Dear Howard,

Thank you very much for your great effort and nice explanation!
I like it!

Only what I needed to see is a concrete answer to the question “what it the 
Information?”
You absolutely clearly described it and I totally agree with your 
considerations.
Only what is needed is to conclude with a short definition.
I think it may be the next:

The Information is a reflection which may be interpreted by its receiver in the 
context the receiver has in his/her memory.

>From this definition many consequences follow. In future we may discuss them.

Friendly regards
Krassimir

PS:
Dear FIS Colleagues,

1. At the ITHEA web side, the conferences for year 2016 have been announced.
One of them is the XIV-th International Conference on “General Information 
Theory”.
Please visit link:
http://www.ithea.org/conferences/conferences.html
Welcome in Varna, Bulgaria !

2. May be it will be interesting to read the paper, published in our 
International Journal “Information Theories and Applications” ( 
http://www.foibg.com/ijita/ ) :
Formal Theory of Semantic and Pragmatic Information - a Technocratic Approach
by Venco Bojilov
http://www.foibg.com/ijita/vol22/ijita22-04-p05.pdf
Please send your remarks to the author to e-mail: off...@ithea.org 

Krassimir







From: howlbl...@aol.com 
Sent: Tuesday, February 02, 2016 8:46 AM
To: pcmarijuan.i...@aragon.es 
Cc: fis@listas.unizar.es 
Subject: [Fis] _ Closing lecture


First, a few responses.  I agree with Hans von Baeyer.  Pedro’s kindness is 
magic.  

I agree with Gyorgy Darvas that quarks communicate.

I also agree with Jerry Chandler.  Brute force is not the major mover of 
history.  Values and virtues count.  A lot.  In fact, a culture organizes 
itself by calling one way of doing things evil—brute force—and another way of 
doing things a value  and a virtue.  Our way is the value and the virtue.  The 
ways of others are brute force and evil.  We see cooperation  and warmth among 
us.  But only enmity  and destruction among them.  

The  brute force is not within groups, where values, virtues, and compassion 
prevail.  It’s between groups.  It’s in the pecking order battles between 
groups.  

Which means, in answer to Marcus Abundis, yes, groups struggle for position in 
inter-group hierarchies like chickens in a barnyard.  For example, America and 
China are vying right now for top position in the barnyard of nations.  
Russia’s in that battle, too.  On a lower level, so are Saudi Arabia and Iran, 
whose proxy war in Syria for pecking order dominance has cost a quarter of a 
million lives.  That’s brute force.  Between groups whose citizens are often 
lovely and loving to each other.  Whose citizens are proud of their values and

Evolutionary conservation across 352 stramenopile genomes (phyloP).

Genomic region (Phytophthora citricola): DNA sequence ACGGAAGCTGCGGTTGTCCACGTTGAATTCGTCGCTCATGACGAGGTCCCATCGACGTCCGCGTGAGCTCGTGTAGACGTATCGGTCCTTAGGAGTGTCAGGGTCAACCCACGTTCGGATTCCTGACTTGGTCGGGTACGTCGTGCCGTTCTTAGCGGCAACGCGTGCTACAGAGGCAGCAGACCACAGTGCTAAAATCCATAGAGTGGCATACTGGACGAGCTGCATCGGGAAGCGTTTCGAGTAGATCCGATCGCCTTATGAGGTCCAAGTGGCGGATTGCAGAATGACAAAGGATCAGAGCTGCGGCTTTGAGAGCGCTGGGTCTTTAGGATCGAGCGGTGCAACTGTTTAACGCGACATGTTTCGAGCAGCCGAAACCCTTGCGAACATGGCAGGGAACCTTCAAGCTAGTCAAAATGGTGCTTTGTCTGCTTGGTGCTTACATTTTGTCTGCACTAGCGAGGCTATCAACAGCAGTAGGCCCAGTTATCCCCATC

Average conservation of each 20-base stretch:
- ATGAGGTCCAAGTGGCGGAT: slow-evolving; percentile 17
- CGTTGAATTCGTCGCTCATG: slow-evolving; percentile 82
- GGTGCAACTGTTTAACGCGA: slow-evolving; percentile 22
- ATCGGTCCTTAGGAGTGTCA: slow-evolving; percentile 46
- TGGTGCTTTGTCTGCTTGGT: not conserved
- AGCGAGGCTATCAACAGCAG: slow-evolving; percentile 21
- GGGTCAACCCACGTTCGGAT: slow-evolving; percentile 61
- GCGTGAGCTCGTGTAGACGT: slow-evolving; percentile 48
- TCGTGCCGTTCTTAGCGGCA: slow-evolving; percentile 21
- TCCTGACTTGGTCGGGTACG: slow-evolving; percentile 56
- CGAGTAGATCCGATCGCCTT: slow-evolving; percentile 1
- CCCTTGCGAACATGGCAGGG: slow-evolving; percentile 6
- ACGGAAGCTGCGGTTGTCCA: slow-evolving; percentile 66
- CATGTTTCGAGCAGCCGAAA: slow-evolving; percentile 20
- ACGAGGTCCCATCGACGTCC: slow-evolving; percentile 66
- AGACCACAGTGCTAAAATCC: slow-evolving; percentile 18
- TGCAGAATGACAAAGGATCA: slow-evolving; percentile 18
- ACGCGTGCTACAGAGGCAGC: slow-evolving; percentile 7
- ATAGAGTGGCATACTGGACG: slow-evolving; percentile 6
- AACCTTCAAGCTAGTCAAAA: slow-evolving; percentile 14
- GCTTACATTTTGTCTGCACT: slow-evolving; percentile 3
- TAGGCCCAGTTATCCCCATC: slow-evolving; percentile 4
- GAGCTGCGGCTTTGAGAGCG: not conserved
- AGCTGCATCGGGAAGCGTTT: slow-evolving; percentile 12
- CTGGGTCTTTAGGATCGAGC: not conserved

virtues.

Now for a final statement.

Information exists in a context.  That’s not at all surprising.  Information is 
all about context.  As the writings of Guenther Witzany hint.  And as Ludwig 
Wittgenstein also suggested.  Information is relational.  Information does not 
exist in a vacuum.  It connects participants.  And it makes things happen.  
When it’s not connecting participants, it’s not information

FIS gets fired up to a high energy level when discussing the definition of 
information and its relationship to Shannon’s entropic information equation.  
Alas, these discussions tend  to remove the context.  And context is what gives 
information its indispensable ingredient, meaning.

There are two basic approaches in science:  

·        the abstract mathematical; 

·        and the observational empirical.  

Mathematical abstractionists dwell on definitions and equations.  Empirical 
observers gather facts.  Darwin was an observational empiricist. I’d like to 
see more of Darwin’s kind of science in the world of information theory.

One of Darwin’s most important contributions was not the concept of natural 
selection.  It was an approach that Darwin got from Kant and from his 
grandfather Erasmus.  That approach?  Lay out the history of the cosmos on a 
timeline and piece together its story.  In chronological order.  Piece together 
the saga of how this cosmos has created itself.  Including the self-motivated, 
self-creation of life.

Communication plays a vital role in this story.  It appears in the first 
10(-32) of a second of the cosmos’ existence, when quarks communicated using 
attraction and repulsion cues.  OK, it’s not quite right to call the cues 
attraction and repulsion cues.  When two quarks sized each other up, they 
interpreted the signals of the strong force differently.  If you were a quark, 
another quark might size you up and promptly speed away.  But a quark of a 
different variety might detect the same signals, find them wildly attractive, 
and speed in your direction.  One quark’s meat was another’s poison, even in 
that first form of communication in the cosmos.  

Information is not a stand-alone.  Again, it’s contextual.  It’s ruled by what